The human major histocompatibility complex (MHC), commonly called the human leukocyte antigen (HLA) complex, is a 4-megabase (Mb) region on chromosome 6 (6p21.3) that is densely packed with expressed genes. The best known of these genes are the HLA class I and class II genes, whose products are critical for immunologic specificity and transplantation histocompatibility, and they play a major role in susceptibility to a number of autoimmune diseases. Many other genes in the HLA region are also essential to the innate and antigen-specific functioning of the immune system. The HLA region shows extensive conservation with the MHC of other mammals in terms of genomic organization, gene sequence, and protein structure and function.
The HLA class I genes are located in a 2-Mb stretch of DNA at the telomeric end of the HLA region (Fig. 315-1). The classic (MHC class Ia) HLA-A, -B, and -C loci, the products of which are integral participants in the immune response to intracellular infections, tumors, and allografts, are expressed in all nucleated cells and are highly polymorphic in the population. Polymorphism refers to a high degree of allelic variation within a genetic locus that leads to extensive variation between different individuals expressing different alleles. More than 650 alleles at HLA-A, 1000 at HLA-B, and 360 at HLA-C have been identified in different human populations, making this the most highly polymorphic segment known within the human genome. Each of the alleles at these loci encodes a heavy chain (also called an α chain) that associates noncovalently with the nonpolymorphic light chain β2-microglobulin, encoded on chromosome 15.
Physical map of the HLA region, showing the class I and class II loci, other immunologically important loci, and a sampling of other genes mapped to this region. Gene orientation is indicated by arrowheads. Scale is in kilobase (kb). The approximate genetic distance from DP to A is 3.2 cM. This includes 0.8 cM between A and B (including 0.2 cM between C and B), 0.4–0.8 cM between B and DR-DQ, and 1.6–2.0 cM between DR-DQ and DP.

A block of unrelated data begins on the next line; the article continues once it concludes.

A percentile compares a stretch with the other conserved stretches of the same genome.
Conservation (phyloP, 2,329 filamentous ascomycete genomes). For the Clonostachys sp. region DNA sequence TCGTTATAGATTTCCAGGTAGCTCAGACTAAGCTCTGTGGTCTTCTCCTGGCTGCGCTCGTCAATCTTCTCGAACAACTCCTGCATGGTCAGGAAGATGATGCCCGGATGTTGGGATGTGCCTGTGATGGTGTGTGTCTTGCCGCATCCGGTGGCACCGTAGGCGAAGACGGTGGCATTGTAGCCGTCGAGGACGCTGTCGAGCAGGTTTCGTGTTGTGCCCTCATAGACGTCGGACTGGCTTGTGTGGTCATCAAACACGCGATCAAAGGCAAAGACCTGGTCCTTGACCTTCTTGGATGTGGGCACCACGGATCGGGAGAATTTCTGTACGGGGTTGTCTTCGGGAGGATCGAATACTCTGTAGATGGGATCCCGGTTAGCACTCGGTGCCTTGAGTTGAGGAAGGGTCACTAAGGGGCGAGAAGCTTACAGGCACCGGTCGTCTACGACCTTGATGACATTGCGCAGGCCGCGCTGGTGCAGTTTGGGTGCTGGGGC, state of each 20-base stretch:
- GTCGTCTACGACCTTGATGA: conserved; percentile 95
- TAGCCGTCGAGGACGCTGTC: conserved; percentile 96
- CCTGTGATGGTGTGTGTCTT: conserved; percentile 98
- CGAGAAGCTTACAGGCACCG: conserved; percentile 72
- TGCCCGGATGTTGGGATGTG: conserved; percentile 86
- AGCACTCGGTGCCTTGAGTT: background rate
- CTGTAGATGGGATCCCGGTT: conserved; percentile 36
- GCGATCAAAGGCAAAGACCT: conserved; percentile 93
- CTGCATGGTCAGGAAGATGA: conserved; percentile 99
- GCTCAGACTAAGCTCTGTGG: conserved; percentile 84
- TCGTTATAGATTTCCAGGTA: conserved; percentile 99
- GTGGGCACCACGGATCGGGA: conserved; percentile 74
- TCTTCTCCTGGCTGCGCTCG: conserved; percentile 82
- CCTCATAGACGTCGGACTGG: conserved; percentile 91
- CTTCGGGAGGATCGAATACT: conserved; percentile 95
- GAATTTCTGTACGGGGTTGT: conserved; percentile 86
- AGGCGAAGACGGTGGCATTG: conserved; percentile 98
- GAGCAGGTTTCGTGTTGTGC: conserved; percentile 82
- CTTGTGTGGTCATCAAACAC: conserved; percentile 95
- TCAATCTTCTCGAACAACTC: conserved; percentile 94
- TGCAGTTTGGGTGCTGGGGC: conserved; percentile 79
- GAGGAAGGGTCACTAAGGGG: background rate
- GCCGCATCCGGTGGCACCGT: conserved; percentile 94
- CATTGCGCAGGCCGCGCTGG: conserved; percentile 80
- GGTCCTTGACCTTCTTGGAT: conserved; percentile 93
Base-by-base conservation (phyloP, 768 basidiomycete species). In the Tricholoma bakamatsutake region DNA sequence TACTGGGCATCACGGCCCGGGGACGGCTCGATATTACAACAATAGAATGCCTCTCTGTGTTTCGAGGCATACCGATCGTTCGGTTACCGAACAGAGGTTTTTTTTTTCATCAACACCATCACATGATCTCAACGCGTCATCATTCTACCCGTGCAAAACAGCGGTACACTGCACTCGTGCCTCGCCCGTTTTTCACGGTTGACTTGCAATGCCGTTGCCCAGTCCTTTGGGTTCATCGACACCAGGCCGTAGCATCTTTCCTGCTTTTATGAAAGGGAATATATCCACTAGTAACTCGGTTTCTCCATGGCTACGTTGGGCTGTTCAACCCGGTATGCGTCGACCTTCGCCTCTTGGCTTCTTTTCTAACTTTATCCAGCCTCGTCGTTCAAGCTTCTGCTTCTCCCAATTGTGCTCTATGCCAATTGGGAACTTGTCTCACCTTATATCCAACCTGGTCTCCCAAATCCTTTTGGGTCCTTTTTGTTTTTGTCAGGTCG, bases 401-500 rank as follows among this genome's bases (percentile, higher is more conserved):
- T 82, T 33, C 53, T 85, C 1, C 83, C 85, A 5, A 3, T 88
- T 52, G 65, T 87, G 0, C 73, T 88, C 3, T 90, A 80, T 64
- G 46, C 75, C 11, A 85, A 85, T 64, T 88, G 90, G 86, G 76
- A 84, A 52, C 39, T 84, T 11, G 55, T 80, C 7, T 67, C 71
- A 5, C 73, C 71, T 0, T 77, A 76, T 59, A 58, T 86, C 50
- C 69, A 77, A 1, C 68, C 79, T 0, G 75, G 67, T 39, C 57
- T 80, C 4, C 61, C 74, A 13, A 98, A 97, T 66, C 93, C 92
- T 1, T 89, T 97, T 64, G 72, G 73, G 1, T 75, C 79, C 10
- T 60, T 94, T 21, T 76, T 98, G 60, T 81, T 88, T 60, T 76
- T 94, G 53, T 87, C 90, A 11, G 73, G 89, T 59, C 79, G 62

The nomenclature of HLAgenes and their products reflects the grafting of newer DNA sequence information on an older system based on serology. Among class I genes, alleles of the HLA-A, -B, and -C loci were originally identified in the 1950s, 1960s, and 1970s by alloantisera, derived primarily from multiparous women, who in the course of normal pregnancy produce antibodies against paternal antigens expressed on fetal cells. The serologic allotypes were designated by consecutive numbers (e.g., HLA-A1, HLA-B8). Currently, under World Health Organization (WHO) nomenclature, class I alleles are given a single designation that indicates locus, serologic specificity, and sequence-based subtype. For example, HLA-A*0201 indicates subtype 1 of the serologically defined allele HLA-A2. Subtypes that differ from each other at the nucleotide but not the amino acid sequence level are designated by an extra numeral (e.g., HLA-B*07021 and HLA-B*07022 are two variants of the HLA-B702 subtype of HLA-B*07). The nomenclature of class II genes, discussed below, is made more complicated by the fact that both chains of a class II molecule are encoded by closely linked HLA-encoded loci, both of which may be polymorphic, and by the presence of differing numbers of isotypic DRB loci in different individuals. It has become clear that accurate HLA genotyping requires DNA sequence analysis, and the identification of alleles at the DNA sequence level has contributed greatly to the understanding of the role of HLA molecules as peptide-binding ligands, to the analysis of associations of HLA alleles with certain diseases, to the study of the population genetics of HLA, and to a clearer understanding of the contribution of HLA differences to allograft rejection and graft-versus-host disease. Current databases of HLA class I and class II sequences can be accessed by the Internet (e.g., from the IMGT/HLA Database, http://www.ebi.ac.uk/imgt/hla), and frequent updates of HLA gene lists are published in several journals.
The biologic significance of this MHC genetic diversity, resulting in extreme variation in the human population, is evident from the perspective of the structure of MHC molecules. As shown in Fig. 315-2, the MHC class I and class II genes encode MHC molecules that bind small peptides, and together this complex (pMHC; peptide-MHC) forms the ligand for recognition by T lymphocytes, through the antigen-specific T cell receptor (TCR). There is a direct link between the genetic variation and this structural interaction: The allelic changes in genetic sequence result in diversification of the peptide-binding capabilities of each MHC molecule and in differences for specific TCR binding. Thus, different pMHC complexes bind different antigens and are targets for recognition by different T cells.
A. The trimolecular complex of TCR (top), MHC molecule (bottom) and a bound peptide form the structural determinants of specific antigen recognition. Other panels (B. and C.) show the domain structure of MHC class I (B) and class II (C) molecules. The α1 and α2 domains of class I and the α1 and β1 domains of class II form a β-sheet platform that forms the floor of the peptide-binding groove, and α helices that form the sides of the groove. The α3 (B) and β2 domains (C) project from the cell surface and form the contact sites for CD8 and CD4, respectively. (Adapted from EL Reinhertz et al: Science 286:1913, 1999; and C Janeway et al: Immunobiology Bookshelf, 2nd ed, Garland Publishing, New York, 1997; with permission.)
The class I MHC and class II MHC structures, ...